Almost Great

 WilliamRandolphHearst

“In all of this, Job did not sin by blaming God.”  — Job 1:22

 

William Randolph Hearst built an empire. He was the leading newspaper man in the country, and he had power to make and break lives. He acquired treasures from around the world. He owned a castle on California’s central coast that housed hes impressive collection of antiques and art.

 

Hearst had everything the powerful people of the world want, but he was deeply in debt. He had leveraged everything he could to amass his fortune, which he believed would last forever. But his empire eventually crumbled.

 

His treasures were sold at auction and his newspapers were distributed to others. By the end of his life, he was broke. The only thing he had left was a magnificent but heartbreaking memory of what could have been. His own summary of his life was this: “I am a man who could have been great but wasn’t.”

 

In contrast to Hearst is Job. He worked hard, planned strategically, and lived with integrity. His character was formidable enough to be considered for a special mission. God volunteered him for a spiritual confrontation that would serve as an example for every generation. Job spent a significant portion of his adult life suffering at the hands of Satan, but he refused to give in to mediocrity or self-destruction. In the end, God chose to reward him with twice as many blessings as he had before the struggle.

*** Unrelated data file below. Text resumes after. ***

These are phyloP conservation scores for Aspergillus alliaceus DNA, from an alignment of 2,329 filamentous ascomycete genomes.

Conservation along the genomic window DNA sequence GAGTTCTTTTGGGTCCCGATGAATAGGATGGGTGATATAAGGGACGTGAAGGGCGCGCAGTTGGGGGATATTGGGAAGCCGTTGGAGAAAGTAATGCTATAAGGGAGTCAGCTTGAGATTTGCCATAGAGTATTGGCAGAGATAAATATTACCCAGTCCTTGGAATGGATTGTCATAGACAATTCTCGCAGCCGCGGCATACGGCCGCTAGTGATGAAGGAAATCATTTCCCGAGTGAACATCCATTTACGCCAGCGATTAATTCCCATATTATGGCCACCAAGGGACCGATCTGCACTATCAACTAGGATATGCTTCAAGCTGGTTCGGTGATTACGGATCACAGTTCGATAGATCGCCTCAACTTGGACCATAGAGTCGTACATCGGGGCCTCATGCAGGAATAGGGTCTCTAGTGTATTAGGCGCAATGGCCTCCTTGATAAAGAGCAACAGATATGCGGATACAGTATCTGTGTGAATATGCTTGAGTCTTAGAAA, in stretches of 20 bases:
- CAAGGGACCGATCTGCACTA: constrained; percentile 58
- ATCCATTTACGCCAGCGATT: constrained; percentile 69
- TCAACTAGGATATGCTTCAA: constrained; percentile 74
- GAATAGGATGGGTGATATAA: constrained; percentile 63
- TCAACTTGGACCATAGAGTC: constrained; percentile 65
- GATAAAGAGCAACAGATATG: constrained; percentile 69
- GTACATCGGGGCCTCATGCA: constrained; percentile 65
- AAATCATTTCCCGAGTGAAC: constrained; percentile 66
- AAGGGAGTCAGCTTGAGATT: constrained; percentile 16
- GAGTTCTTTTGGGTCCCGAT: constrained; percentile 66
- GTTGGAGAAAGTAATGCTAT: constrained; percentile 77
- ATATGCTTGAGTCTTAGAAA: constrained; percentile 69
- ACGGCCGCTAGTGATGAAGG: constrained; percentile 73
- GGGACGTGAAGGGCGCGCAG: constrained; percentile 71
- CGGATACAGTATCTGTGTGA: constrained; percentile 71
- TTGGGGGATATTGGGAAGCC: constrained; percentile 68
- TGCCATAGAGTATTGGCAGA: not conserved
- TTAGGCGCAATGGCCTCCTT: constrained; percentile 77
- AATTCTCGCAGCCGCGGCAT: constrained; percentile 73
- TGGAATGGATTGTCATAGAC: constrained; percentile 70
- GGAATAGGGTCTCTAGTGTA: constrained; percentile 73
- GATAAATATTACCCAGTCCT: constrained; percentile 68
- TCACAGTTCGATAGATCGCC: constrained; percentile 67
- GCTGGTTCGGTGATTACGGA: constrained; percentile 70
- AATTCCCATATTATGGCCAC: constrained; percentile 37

The key difference between William Randolph Hearst and Job is that while Hearst boldly did things his own way, Job courageously followed God’s plan. Because of that, Job was a man who could have been great…and was!

 

I wonder. Does my life resemble Hearst’s? How about you? If so, we need to seek God and his plan for our lives. We should commit ourselves to follow His plan with all our strength. God always blesses that kind of obedience.

 

Advertisements

Leave a comment

Filed under Christian Devotions

Leave a Reply

Fill in your details below or click an icon to log in:

WordPress.com Logo

You are commenting using your WordPress.com account. Log Out / Change )

Twitter picture

You are commenting using your Twitter account. Log Out / Change )

Facebook photo

You are commenting using your Facebook account. Log Out / Change )

Google+ photo

You are commenting using your Google+ account. Log Out / Change )

Connecting to %s